Where you sit at the table will be determined by your sensibilities. The old cane avon is a beautiful piece of cane to behold and to use. It feels right as you sit in the reeds on a mild summer evening waiting for the float to disappear. I don’t believe it to be as efficient as some would have you believe. There you go – controversy already.

I have had the pleasure of using the Wallis Wizard rods from both Hardy’s and Allcocks and those used by some noteable anglers, but for me the magic ends when I put the rod down. It is not the thing I seek. Many years ago I enjoyed many fishing trips with an angler that used to fish with Wallis on the Hampshire Avon.

The late Claude Taylor wanted his Wallis rod renovated and I was honoured with the task. He always said he would try the rod again and use his old Hardy Wallis reel. There is a picture of Claude in an excellent book by Peter Wheat, and he gets a mention in John Bailey’s book. Claude, however, was a good technical angler for all species and he gave me many insights into the minds of barbel anglers of the period, in particular, his days with Wallis and tea on the banks of the Avon.

 However, Claude wanted me to use the newer Hardy glass Avon which he regarded as a much better rod for all types of fishing. Often we would sit under some old trees and float fish together for carp using the Hardy Avon and goose quill floats. At that time Claude’s sight was good, but as it failed I modified his floats with big sight bobs so we could still fish.

I digress, such is the tide of memory. Claude taught me the Wallis Cast using the centre-pin reel on the Avon rod and to this day I still use the centre-pin and Avon rod ( albeit in carbon ).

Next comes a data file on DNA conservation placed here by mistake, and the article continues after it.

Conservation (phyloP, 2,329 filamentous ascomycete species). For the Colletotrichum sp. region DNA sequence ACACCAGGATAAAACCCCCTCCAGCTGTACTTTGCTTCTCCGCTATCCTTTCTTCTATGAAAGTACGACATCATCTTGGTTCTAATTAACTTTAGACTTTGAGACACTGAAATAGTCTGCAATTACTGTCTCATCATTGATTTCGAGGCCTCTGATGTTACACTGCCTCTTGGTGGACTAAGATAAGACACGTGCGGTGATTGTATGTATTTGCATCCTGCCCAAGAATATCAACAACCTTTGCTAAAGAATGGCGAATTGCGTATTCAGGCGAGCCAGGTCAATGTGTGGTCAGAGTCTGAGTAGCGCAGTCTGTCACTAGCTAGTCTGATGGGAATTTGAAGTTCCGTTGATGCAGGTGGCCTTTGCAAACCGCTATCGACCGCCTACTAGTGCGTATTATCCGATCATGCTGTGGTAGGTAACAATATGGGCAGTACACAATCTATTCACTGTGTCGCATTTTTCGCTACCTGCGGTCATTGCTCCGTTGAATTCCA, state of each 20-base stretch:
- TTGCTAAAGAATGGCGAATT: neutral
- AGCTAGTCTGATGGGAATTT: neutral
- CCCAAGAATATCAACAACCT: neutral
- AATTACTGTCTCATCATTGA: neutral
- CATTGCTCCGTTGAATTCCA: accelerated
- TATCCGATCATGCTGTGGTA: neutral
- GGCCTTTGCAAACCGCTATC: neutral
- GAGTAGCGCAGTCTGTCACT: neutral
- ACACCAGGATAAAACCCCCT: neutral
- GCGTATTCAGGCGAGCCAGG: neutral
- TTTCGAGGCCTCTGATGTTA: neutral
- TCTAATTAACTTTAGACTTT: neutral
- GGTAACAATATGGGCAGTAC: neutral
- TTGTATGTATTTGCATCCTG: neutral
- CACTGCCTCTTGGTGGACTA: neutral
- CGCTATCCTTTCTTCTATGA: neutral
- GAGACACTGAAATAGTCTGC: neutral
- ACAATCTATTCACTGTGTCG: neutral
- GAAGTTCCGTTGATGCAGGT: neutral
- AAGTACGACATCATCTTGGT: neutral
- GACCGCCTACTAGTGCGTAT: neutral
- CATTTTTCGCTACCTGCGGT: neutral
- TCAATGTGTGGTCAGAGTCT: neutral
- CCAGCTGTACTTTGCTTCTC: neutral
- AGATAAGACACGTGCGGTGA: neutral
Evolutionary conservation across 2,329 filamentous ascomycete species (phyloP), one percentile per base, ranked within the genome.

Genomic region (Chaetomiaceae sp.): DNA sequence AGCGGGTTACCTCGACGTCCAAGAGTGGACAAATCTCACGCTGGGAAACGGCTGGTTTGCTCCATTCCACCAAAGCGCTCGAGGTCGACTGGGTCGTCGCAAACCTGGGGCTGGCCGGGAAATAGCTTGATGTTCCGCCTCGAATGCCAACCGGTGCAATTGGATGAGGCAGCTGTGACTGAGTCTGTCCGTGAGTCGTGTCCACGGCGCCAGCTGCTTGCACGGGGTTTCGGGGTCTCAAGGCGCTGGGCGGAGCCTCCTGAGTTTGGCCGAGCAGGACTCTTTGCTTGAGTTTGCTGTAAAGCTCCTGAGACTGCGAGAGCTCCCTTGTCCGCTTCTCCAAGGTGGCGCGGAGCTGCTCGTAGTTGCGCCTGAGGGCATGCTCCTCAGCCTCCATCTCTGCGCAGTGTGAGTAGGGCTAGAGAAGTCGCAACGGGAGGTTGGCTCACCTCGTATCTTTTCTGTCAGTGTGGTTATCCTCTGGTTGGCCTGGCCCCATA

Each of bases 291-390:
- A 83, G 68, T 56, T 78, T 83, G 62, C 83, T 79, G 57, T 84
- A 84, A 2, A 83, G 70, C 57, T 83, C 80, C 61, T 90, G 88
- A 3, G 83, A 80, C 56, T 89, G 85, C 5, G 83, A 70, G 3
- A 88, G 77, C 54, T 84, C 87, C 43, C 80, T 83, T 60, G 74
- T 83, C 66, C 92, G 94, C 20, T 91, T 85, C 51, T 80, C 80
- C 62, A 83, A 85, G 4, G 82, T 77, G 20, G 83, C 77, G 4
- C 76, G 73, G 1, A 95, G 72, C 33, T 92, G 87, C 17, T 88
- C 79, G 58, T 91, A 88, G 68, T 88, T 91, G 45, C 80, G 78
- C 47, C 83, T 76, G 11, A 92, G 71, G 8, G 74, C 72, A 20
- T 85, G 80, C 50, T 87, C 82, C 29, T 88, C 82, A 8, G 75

The Wallis Avon was a good rod to use at the time, but in many ways the efficiency improved with the Richard Walker Avon rods. Again they were split cane. The Avon rods were the softer rods of the MK IV stable which gave us a set of serious specimen rods covering carp down to tench, roach and chub etc. The Avon styles heralded the birth of the generation of specimen angling. You can argue whether you agree or disagree, but this is not a forum, only a light hearted mention. The historical perspective can be sort elsewhere, although I welcome anyone who has knowledge that may be put on the site with any pictures that they might like to share. As with all cane rods there were different companies producing the rods, or you could buy the blanks and make up the rod to your style. There was also that breed of skilled artisans who would follow the writings and make their own rods in their sheds. I tried many of these home made rods and the attempts were always a joy to behold.

I think the coming of glass rods spelled the end of an era, although cane is not totally dead, only in the mass market. Maybe that’s a pity. Glass Avon rods were produced at 10′ and 11′ lengths and endorsed by many celebrities. I still have a fondness for both my cane and glass Avons. Mainly because I recall days spent in good company on silent pools or meandering streams in search of fish. Each rod has an associated fish which lingers in the mind.

Fibre glass went through the solid and hollow phase with varying degrees of success, but there was the talk of lighter materials having been developed. Carbon, boron, kevlar etc., were all names in the air.

Carbon fibre finally came and we moved into an emotive age of rod manufacture and use. It seems the old skills had gone and been replaced with the "easily" made carbon rods. This was to deny the great skill and knowledge of the scientists and mathematicians who develop such rods and the engineers who design the actual machines for testing and mass production. There were and are, some excellent rods made with many of these companies engaged in space or tube technologies, even car racing.

As you can see there is great scope for emotive debate on the merits of all these rods. Not here. We only seek to peek through the door. There are sites where the debate rages and you can air your view point. Me, I’ll go fishing and be by the waters edge, sometimes using a rod from each of the stables, and I will be transported back to some English water where I sought a particular fish and the emotion of that time, place and moment will be enough.